Contextual Science and Historical Criticism should be consulted when dealing with these two verses. 

Essentially what some are doing is relying on grammatical science alone and applying their presupposition to a limited Hermeneutic involving strickly the N.T. and more specifically, N.T. Christian water baptism. This is folly.

Those of that pursuation are looking back to N.T. times and stopping there.

Whereas, the Biblical characters who said these words were looking from their time back to the O.T. and referencing a more ancient meaning that was manifested much much earlier and before Christian water baptism was even thought of.

I do think that baptism is part, just as repentance and Holy Ghost infilling is part, of being qualified, that it can be said of us to be "called by My Name" or "over whom My Name is called" but these phrases do not mean to specifically reference and isolate water baptism individually and exclusively.

If we isolate Christian Water Baptism as the exclusive means by which it may be said of us to be "called by My Name", in the Hebrew context of the saying, then we exclude Repentance and Holy Ghost infilling from the process which allows us to be able to be called God's people.

This isolation, in fact, supports a more Catholic view of baptismal regeneration.

However, if we allow repentence and Holy Ghost infilling to be included with water baptism in Jesus Name, 

(entire obedience to the gospel) as the requirements for enabling us to be "called by My Name", we then harmonize with the fact that obedience of the Gospel in it's entirety is necessary to create the environment where within we can be said to have "My Name called over you" or "Called by My Name" in the Hebrew context of the thought.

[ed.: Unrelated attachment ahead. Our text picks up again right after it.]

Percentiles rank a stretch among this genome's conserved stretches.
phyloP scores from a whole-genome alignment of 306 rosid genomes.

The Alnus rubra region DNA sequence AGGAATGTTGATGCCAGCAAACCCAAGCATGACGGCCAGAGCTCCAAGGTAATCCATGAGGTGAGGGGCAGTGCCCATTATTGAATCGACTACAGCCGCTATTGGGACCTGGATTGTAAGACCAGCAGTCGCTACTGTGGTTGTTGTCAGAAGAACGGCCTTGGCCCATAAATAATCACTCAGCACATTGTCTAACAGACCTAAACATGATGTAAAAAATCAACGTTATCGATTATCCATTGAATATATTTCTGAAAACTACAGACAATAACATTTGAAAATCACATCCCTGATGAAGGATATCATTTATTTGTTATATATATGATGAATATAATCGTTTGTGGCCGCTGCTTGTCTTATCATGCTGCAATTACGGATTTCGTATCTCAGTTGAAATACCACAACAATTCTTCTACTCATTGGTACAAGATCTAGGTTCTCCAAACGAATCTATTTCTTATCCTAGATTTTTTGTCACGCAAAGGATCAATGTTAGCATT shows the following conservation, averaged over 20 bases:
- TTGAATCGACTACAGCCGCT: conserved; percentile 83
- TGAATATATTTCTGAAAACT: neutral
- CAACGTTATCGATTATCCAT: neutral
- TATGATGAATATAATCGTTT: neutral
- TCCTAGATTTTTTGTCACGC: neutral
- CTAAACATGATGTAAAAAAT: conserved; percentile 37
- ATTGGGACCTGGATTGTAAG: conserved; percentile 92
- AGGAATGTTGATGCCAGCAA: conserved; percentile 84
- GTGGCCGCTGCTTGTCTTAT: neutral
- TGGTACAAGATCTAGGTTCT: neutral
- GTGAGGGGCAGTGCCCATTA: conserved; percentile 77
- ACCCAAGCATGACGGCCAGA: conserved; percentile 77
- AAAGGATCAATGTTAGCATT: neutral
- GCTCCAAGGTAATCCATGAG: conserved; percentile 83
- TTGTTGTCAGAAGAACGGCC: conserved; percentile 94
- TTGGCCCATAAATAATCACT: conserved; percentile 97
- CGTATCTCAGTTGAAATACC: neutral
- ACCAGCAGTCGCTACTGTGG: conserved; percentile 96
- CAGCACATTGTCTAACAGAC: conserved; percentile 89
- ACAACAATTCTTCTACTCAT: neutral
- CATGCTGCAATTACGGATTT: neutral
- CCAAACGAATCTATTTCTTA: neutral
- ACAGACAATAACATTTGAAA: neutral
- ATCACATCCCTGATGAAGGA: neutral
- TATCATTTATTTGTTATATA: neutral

Simply put, Js 2:7 and Acts 15:17 explain the product of obeying the entire Gospel,  not just baptism, and that product being identified as meeting the requirments so that it can be said of us that we have been adopted into the family of God. 

The effects of the gentiles having obeyed the entire gospel , not just water baptism, is what is meant by the phrase "called by My Name" or "over whom My Name is called". 

If we fail to expound on the Hebrew origins of the thought and meaning, the 3 fold process of obedience to the gospel is put in danger. 

Additionally, the Apostolic movement as a whole is disserviced and opened to ridicule by whosoever will find this data. 

I find that, in scripture, BOTH the administrator AND the convert are identified as being instructed to invoke Jesus Name in water baptism. 

However, i do NOT see Acts 15:17 NOR Js 2:7 describing any support for the subject of baptism specifically. These verses are describing, in a very Hebrew way, the effects of the 3 fold obedience to the gospel as a whole. 

I hope i have articulated the data in a way which readers can objectively analyze it. Sometimes the introduction of new data has a hard time being processed by our brains, especially if our current position has been long established and we have taught that position to others over time. 

I would challenge anyone to shew where either of the contexts in these passages are referring to water baptism at all and additionally, i would ask that all study further into what is meant to have "the Name of The LORD called over" you in the sense of the meaning of the texts in question.

This question is one that most certainly needs adressed. And i thank God for the platform to adress these questions honestly and openly.

To study more about our findings on water baptism and self invocation, please find the following link:

"1st Century Baptism"


"so that the rest of humanity might seek the LORD, including the Gentiles--all those I have called to be mine. The LORD has spoken--"

-Acts 15:17 NLT

mark august; MDiv

writing for

Academy of Christian

Theological Studies

A.C.T.S. Think-Tank


"Bridging the Gap Between

Oneness and Trinitarianism"